A jaundiced look at the traditional account of Napoleon’s final years on St. Helena.
The usual history of this period begins with the Emperor’s abdication (his second) after Waterloo. A month later, he presented himself to the captain of a British frigate blockading Rochfort, hoping for a comfortable retirement in England. Instead, the government transported him and his retinue to an isolated island in the South Atlantic. Placed in charge was Major-General Sir Hudson Lowe, a mean-spirited officer who subjected his prisoner to six years of petty harassment and deprivation. Not only historians but historical figures from the Duke of Wellington to Charles de Gaulle have agreed Lowe was unfit for his job. English journalist Giles (The Locust Years: The Story of the Fourth French Republic, 1994, etc.) is not so sure. He points out that Napoleon was an impossibly difficult person: arrogant, demanding, constantly complaining. But he had plenty to complain about, as Lowe’s superiors had given orders that guaranteed friction. For example, he was forbidden to address the prisoner as “Emperor.” Letters, gifts, and even book dedications containing this title were confiscated. A more sophisticated governor would have interpreted his duties more liberally, but Lowe was excessively conscientious. Napoleon took an instant dislike to him, refusing to see him during the final four years. A torrent of complaints from Napoleon and his suite poured into Britain (France, under the restored Bourbons, was uninterested), producing much debate in newspapers and parliament. Lowe’s superiors, however, remained supportive. Always admired by a minority of the English, Napoleon grew even more popular after his death. Biographies quickly appeared, all portraying the governor as Napoleon’s tormenter. Lowe’s career stagnated, and he died a bitter man.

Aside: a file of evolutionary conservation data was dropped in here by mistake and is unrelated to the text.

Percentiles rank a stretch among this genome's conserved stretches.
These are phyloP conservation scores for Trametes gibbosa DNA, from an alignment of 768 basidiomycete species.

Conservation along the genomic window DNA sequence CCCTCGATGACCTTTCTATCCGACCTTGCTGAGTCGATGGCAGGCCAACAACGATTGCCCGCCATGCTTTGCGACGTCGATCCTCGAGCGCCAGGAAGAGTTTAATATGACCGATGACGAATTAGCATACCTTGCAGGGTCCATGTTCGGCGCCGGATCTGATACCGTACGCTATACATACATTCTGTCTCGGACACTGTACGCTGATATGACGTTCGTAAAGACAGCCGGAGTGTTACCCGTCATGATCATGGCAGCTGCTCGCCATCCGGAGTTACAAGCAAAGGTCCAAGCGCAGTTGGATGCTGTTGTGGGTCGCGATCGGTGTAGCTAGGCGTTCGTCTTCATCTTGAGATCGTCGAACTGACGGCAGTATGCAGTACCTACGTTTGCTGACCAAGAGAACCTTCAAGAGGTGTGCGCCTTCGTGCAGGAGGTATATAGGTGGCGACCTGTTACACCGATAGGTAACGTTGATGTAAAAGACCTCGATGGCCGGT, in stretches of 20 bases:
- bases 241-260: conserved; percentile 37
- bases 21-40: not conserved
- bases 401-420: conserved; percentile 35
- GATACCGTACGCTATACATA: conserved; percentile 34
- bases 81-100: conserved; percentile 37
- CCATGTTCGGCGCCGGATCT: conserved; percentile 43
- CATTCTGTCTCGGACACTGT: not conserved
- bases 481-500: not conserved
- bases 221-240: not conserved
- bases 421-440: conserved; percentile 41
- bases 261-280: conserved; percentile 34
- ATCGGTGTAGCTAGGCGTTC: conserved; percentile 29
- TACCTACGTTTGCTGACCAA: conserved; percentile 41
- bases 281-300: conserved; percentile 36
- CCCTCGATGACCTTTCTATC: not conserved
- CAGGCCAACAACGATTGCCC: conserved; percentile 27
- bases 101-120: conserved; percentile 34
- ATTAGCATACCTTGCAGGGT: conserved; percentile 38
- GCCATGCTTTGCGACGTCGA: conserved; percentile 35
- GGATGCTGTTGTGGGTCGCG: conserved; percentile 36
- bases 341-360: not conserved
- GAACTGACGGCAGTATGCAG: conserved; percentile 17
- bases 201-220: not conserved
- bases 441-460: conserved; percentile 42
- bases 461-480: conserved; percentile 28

The Emperor’s exile contained fewer fireworks than the years when he shook up the world, but no period in his life was dull. This is a lively, readable account, and its revisionist view rings true.